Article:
Any resolutions should be created by the parent and child together, not imposed on the child by mom or dad, says psychologist Wendi Fischer.
Ask the child, “Is there anything you would like to do differently?” If they can’t come up with anything, ask, “What is something you wish I wouldn’t nag you about?”
Here are other tips from Fischer and therapist Don Sinkfield:
▪ Make resolutions specific — instead of saying, “Keep your room clean,” make the resolution, “From now on we don’t see your sneakers out in the hall.”
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▪ Take what you think the child can do, and make it a little less. If he talks about practicing the violin for 30 minutes a day, make it 15, or 30 minutes three times a week. That gives the child a chance for success. He can always surpass the goal, but you want him to meet it. Consider a reward if he or she keeps the resolution through January to establish a habit.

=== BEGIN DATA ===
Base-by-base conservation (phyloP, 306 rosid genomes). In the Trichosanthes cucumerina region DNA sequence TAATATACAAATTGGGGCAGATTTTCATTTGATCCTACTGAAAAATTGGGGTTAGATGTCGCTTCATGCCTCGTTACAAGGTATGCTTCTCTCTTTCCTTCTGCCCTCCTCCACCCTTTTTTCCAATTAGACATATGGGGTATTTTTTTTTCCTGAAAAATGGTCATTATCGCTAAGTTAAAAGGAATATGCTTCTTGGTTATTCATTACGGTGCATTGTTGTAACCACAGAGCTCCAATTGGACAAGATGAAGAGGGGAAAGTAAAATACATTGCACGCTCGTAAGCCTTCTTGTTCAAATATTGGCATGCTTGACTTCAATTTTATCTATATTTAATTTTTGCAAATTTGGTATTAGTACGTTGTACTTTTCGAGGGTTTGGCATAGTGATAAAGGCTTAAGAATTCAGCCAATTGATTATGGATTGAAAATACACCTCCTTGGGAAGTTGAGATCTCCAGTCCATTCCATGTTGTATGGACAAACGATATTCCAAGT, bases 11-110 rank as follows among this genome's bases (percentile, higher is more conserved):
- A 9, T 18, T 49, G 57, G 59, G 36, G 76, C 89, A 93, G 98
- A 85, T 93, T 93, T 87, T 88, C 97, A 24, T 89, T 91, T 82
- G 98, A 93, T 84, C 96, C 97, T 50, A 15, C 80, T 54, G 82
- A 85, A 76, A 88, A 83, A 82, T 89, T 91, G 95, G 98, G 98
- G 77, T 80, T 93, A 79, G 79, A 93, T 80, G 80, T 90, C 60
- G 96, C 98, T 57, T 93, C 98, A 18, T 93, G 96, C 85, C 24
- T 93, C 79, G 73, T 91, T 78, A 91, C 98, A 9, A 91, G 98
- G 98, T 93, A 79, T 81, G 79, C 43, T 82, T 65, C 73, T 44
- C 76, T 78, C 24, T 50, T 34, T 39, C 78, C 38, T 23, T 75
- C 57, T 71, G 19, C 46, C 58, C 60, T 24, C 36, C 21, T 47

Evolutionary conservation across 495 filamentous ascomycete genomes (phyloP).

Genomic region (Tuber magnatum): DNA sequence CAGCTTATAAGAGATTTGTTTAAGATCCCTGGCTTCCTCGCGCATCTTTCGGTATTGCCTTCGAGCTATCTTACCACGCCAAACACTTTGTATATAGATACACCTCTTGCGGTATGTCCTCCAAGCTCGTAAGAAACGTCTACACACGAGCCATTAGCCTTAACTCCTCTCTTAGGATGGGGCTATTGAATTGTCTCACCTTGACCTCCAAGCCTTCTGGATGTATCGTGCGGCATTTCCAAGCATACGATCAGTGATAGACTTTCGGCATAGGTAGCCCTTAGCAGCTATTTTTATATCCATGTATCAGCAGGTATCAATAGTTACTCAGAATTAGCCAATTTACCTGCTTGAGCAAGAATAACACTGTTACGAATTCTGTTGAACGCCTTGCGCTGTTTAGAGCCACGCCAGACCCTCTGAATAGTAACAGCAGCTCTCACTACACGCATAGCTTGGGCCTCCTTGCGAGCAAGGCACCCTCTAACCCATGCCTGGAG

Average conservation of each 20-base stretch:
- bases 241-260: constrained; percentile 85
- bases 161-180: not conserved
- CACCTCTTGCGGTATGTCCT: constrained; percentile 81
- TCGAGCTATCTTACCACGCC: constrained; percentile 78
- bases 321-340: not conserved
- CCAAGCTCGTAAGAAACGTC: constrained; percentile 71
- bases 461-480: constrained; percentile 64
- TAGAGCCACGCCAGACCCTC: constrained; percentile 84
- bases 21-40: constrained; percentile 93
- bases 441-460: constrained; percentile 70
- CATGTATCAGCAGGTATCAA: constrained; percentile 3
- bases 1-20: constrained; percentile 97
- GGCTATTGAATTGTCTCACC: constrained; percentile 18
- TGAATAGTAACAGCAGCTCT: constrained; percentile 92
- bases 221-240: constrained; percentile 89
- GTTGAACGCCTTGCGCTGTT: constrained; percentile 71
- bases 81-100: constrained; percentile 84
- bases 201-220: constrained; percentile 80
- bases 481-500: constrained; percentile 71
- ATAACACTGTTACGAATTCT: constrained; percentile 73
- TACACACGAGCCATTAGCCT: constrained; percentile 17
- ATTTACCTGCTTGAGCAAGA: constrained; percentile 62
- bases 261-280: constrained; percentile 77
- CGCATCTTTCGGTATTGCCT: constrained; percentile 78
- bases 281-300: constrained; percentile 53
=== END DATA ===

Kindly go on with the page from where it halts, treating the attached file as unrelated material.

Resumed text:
▪ Consider morning routines. Resolve to organize something that causes morning stress.
▪ Talk about possible healthy habits. Resolve, for instance, to drink a glass of water every day before afternoon snack.
▪ Improve the homework routine.
▪ Don’t forget to ask the child what he or she wishes the parents would resolve to do as well. Make New Year’s resolutions a win-win situation for the whole family.